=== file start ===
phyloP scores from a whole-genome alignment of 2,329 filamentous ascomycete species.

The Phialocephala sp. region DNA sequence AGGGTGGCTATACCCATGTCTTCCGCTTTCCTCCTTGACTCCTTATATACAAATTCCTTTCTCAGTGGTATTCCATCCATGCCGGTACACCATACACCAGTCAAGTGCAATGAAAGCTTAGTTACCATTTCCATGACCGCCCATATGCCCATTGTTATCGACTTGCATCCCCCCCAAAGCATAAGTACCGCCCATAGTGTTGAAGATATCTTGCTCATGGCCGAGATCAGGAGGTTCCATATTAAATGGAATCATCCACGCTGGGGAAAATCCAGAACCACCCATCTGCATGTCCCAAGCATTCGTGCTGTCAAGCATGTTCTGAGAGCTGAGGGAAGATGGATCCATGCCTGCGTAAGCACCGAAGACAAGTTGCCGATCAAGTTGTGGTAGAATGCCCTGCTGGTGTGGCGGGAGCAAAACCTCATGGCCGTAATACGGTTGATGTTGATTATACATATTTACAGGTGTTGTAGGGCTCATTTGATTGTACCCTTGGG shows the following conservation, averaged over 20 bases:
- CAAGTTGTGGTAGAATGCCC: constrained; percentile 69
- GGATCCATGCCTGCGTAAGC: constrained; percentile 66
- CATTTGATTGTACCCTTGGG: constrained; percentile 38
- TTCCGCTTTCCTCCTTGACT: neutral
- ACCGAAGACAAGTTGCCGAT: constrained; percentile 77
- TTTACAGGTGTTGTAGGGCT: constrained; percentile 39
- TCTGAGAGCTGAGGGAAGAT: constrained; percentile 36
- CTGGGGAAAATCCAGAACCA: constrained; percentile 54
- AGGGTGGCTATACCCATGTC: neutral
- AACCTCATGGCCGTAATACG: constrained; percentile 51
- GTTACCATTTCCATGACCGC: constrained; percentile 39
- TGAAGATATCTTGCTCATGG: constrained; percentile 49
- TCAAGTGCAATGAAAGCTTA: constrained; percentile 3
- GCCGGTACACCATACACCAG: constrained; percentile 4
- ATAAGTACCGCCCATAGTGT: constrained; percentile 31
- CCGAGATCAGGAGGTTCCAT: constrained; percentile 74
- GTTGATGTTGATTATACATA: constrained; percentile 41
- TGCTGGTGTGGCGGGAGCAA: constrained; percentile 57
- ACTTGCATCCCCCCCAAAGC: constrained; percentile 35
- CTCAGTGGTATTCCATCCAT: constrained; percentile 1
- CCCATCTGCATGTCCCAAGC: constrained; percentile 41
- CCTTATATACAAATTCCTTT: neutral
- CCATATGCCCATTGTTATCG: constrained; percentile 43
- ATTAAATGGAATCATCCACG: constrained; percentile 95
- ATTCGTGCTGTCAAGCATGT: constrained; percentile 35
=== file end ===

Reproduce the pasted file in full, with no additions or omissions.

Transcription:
phyloP scores from a whole-genome alignment of 2,329 filamentous ascomycete species.

The Phialocephala sp. region DNA sequence AGGGTGGCTATACCCATGTCTTCCGCTTTCCTCCTTGACTCCTTATATACAAATTCCTTTCTCAGTGGTATTCCATCCATGCCGGTACACCATACACCAGTCAAGTGCAATGAAAGCTTAGTTACCATTTCCATGACCGCCCATATGCCCATTGTTATCGACTTGCATCCCCCCCAAAGCATAAGTACCGCCCATAGTGTTGAAGATATCTTGCTCATGGCCGAGATCAGGAGGTTCCATATTAAATGGAATCATCCACGCTGGGGAAAATCCAGAACCACCCATCTGCATGTCCCAAGCATTCGTGCTGTCAAGCATGTTCTGAGAGCTGAGGGAAGATGGATCCATGCCTGCGTAAGCACCGAAGACAAGTTGCCGATCAAGTTGTGGTAGAATGCCCTGCTGGTGTGGCGGGAGCAAAACCTCATGGCCGTAATACGGTTGATGTTGATTATACATATTTACAGGTGTTGTAGGGCTCATTTGATTGTACCCTTGGG shows the following conservation, averaged over 20 bases:
- CAAGTTGTGGTAGAATGCCC: constrained; percentile 69
- GGATCCATGCCTGCGTAAGC: constrained; percentile 66
- CATTTGATTGTACCCTTGGG: constrained; percentile 38
- TTCCGCTTTCCTCCTTGACT: neutral
- ACCGAAGACAAGTTGCCGAT: constrained; percentile 77
- TTTACAGGTGTTGTAGGGCT: constrained; percentile 39
- TCTGAGAGCTGAGGGAAGAT: constrained; percentile 36
- CTGGGGAAAATCCAGAACCA: constrained; percentile 54
- AGGGTGGCTATACCCATGTC: neutral
- AACCTCATGGCCGTAATACG: constrained; percentile 51
- GTTACCATTTCCATGACCGC: constrained; percentile 39
- TGAAGATATCTTGCTCATGG: constrained; percentile 49
- TCAAGTGCAATGAAAGCTTA: constrained; percentile 3
- GCCGGTACACCATACACCAG: constrained; percentile 4
- ATAAGTACCGCCCATAGTGT: constrained; percentile 31
- CCGAGATCAGGAGGTTCCAT: constrained; percentile 74
- GTTGATGTTGATTATACATA: constrained; percentile 41
- TGCTGGTGTGGCGGGAGCAA: constrained; percentile 57
- ACTTGCATCCCCCCCAAAGC: constrained; percentile 35
- CTCAGTGGTATTCCATCCAT: constrained; percentile 1
- CCCATCTGCATGTCCCAAGC: constrained; percentile 41
- CCTTATATACAAATTCCTTT: neutral
- CCATATGCCCATTGTTATCG: constrained; percentile 43
- ATTAAATGGAATCATCCACG: constrained; percentile 95
- ATTCGTGCTGTCAAGCATGT: constrained; percentile 35